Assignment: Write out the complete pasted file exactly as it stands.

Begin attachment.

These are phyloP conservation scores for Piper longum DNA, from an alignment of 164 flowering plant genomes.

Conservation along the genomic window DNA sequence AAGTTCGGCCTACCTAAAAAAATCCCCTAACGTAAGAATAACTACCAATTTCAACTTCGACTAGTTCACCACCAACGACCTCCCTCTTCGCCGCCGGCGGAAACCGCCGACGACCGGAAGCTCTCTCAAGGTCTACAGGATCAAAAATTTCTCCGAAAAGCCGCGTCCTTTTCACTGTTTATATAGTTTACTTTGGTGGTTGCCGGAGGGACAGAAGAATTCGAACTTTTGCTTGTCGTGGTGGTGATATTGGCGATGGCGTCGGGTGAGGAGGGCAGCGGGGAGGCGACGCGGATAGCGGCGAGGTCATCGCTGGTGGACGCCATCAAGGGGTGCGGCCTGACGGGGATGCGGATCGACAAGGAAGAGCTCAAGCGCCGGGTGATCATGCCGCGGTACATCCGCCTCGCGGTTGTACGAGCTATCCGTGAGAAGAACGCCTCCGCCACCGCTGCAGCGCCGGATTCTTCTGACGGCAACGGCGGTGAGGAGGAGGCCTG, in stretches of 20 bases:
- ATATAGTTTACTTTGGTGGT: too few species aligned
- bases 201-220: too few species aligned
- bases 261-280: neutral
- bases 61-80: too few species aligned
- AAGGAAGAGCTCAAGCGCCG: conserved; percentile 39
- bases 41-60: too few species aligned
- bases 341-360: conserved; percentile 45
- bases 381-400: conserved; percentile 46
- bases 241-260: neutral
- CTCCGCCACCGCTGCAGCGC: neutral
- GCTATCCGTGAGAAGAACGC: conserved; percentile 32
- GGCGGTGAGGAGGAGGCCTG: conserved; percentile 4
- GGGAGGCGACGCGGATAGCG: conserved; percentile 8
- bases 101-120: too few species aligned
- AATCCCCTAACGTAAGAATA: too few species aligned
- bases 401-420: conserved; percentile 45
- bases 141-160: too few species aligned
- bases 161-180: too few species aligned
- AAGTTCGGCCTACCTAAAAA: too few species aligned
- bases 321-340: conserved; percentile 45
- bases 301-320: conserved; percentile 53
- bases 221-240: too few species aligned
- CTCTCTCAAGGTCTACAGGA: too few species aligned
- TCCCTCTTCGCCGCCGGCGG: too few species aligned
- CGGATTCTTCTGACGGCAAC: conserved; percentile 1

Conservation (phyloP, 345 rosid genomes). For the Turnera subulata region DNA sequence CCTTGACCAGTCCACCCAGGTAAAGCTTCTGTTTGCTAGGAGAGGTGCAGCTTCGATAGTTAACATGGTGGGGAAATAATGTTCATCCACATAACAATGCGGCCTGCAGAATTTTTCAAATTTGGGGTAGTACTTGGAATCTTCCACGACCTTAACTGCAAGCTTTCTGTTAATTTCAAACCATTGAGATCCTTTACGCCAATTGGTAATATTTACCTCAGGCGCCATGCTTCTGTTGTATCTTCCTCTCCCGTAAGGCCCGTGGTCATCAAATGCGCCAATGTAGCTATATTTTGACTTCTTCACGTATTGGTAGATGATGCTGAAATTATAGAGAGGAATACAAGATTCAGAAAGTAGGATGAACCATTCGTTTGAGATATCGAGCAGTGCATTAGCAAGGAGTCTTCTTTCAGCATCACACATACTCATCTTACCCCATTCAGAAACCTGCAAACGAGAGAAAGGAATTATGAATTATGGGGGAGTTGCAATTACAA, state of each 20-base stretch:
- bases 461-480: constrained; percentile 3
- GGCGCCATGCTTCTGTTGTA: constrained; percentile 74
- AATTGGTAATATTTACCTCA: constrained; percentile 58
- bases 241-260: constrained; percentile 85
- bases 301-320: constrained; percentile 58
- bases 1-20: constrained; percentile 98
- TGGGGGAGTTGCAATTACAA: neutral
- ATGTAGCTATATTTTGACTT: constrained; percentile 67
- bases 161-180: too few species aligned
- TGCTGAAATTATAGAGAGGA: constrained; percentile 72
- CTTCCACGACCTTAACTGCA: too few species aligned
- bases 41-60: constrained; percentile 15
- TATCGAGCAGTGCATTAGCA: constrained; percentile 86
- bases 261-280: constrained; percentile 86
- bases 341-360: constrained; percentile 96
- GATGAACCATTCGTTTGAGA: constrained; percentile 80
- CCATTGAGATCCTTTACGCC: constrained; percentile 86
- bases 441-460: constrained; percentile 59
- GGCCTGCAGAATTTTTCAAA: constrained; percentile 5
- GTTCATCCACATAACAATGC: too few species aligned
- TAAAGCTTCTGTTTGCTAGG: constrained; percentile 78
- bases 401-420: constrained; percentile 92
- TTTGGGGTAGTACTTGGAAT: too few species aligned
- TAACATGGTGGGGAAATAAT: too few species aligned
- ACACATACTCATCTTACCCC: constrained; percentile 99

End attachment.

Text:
These are phyloP conservation scores for Piper longum DNA, from an alignment of 164 flowering plant genomes.

Conservation along the genomic window DNA sequence AAGTTCGGCCTACCTAAAAAAATCCCCTAACGTAAGAATAACTACCAATTTCAACTTCGACTAGTTCACCACCAACGACCTCCCTCTTCGCCGCCGGCGGAAACCGCCGACGACCGGAAGCTCTCTCAAGGTCTACAGGATCAAAAATTTCTCCGAAAAGCCGCGTCCTTTTCACTGTTTATATAGTTTACTTTGGTGGTTGCCGGAGGGACAGAAGAATTCGAACTTTTGCTTGTCGTGGTGGTGATATTGGCGATGGCGTCGGGTGAGGAGGGCAGCGGGGAGGCGACGCGGATAGCGGCGAGGTCATCGCTGGTGGACGCCATCAAGGGGTGCGGCCTGACGGGGATGCGGATCGACAAGGAAGAGCTCAAGCGCCGGGTGATCATGCCGCGGTACATCCGCCTCGCGGTTGTACGAGCTATCCGTGAGAAGAACGCCTCCGCCACCGCTGCAGCGCCGGATTCTTCTGACGGCAACGGCGGTGAGGAGGAGGCCTG, in stretches of 20 bases:
- ATATAGTTTACTTTGGTGGT: too few species aligned
- bases 201-220: too few species aligned
- bases 261-280: neutral
- bases 61-80: too few species aligned
- AAGGAAGAGCTCAAGCGCCG: conserved; percentile 39
- bases 41-60: too few species aligned
- bases 341-360: conserved; percentile 45
- bases 381-400: conserved; percentile 46
- bases 241-260: neutral
- CTCCGCCACCGCTGCAGCGC: neutral
- GCTATCCGTGAGAAGAACGC: conserved; percentile 32
- GGCGGTGAGGAGGAGGCCTG: conserved; percentile 4
- GGGAGGCGACGCGGATAGCG: conserved; percentile 8
- bases 101-120: too few species aligned
- AATCCCCTAACGTAAGAATA: too few species aligned
- bases 401-420: conserved; percentile 45
- bases 141-160: too few species aligned
- bases 161-180: too few species aligned
- AAGTTCGGCCTACCTAAAAA: too few species aligned
- bases 321-340: conserved; percentile 45
- bases 301-320: conserved; percentile 53
- bases 221-240: too few species aligned
- CTCTCTCAAGGTCTACAGGA: too few species aligned
- TCCCTCTTCGCCGCCGGCGG: too few species aligned
- CGGATTCTTCTGACGGCAAC: conserved; percentile 1

Conservation (phyloP, 345 rosid genomes). For the Turnera subulata region DNA sequence CCTTGACCAGTCCACCCAGGTAAAGCTTCTGTTTGCTAGGAGAGGTGCAGCTTCGATAGTTAACATGGTGGGGAAATAATGTTCATCCACATAACAATGCGGCCTGCAGAATTTTTCAAATTTGGGGTAGTACTTGGAATCTTCCACGACCTTAACTGCAAGCTTTCTGTTAATTTCAAACCATTGAGATCCTTTACGCCAATTGGTAATATTTACCTCAGGCGCCATGCTTCTGTTGTATCTTCCTCTCCCGTAAGGCCCGTGGTCATCAAATGCGCCAATGTAGCTATATTTTGACTTCTTCACGTATTGGTAGATGATGCTGAAATTATAGAGAGGAATACAAGATTCAGAAAGTAGGATGAACCATTCGTTTGAGATATCGAGCAGTGCATTAGCAAGGAGTCTTCTTTCAGCATCACACATACTCATCTTACCCCATTCAGAAACCTGCAAACGAGAGAAAGGAATTATGAATTATGGGGGAGTTGCAATTACAA, state of each 20-base stretch:
- bases 461-480: constrained; percentile 3
- GGCGCCATGCTTCTGTTGTA: constrained; percentile 74
- AATTGGTAATATTTACCTCA: constrained; percentile 58
- bases 241-260: constrained; percentile 85
- bases 301-320: constrained; percentile 58
- bases 1-20: constrained; percentile 98
- TGGGGGAGTTGCAATTACAA: neutral
- ATGTAGCTATATTTTGACTT: constrained; percentile 67
- bases 161-180: too few species aligned
- TGCTGAAATTATAGAGAGGA: constrained; percentile 72
- CTTCCACGACCTTAACTGCA: too few species aligned
- bases 41-60: constrained; percentile 15
- TATCGAGCAGTGCATTAGCA: constrained; percentile 86
- bases 261-280: constrained; percentile 86
- bases 341-360: constrained; percentile 96
- GATGAACCATTCGTTTGAGA: constrained; percentile 80
- CCATTGAGATCCTTTACGCC: constrained; percentile 86
- bases 441-460: constrained; percentile 59
- GGCCTGCAGAATTTTTCAAA: constrained; percentile 5
- GTTCATCCACATAACAATGC: too few species aligned
- TAAAGCTTCTGTTTGCTAGG: constrained; percentile 78
- bases 401-420: constrained; percentile 92
- TTTGGGGTAGTACTTGGAAT: too few species aligned
- TAACATGGTGGGGAAATAAT: too few species aligned
- ACACATACTCATCTTACCCC: constrained; percentile 99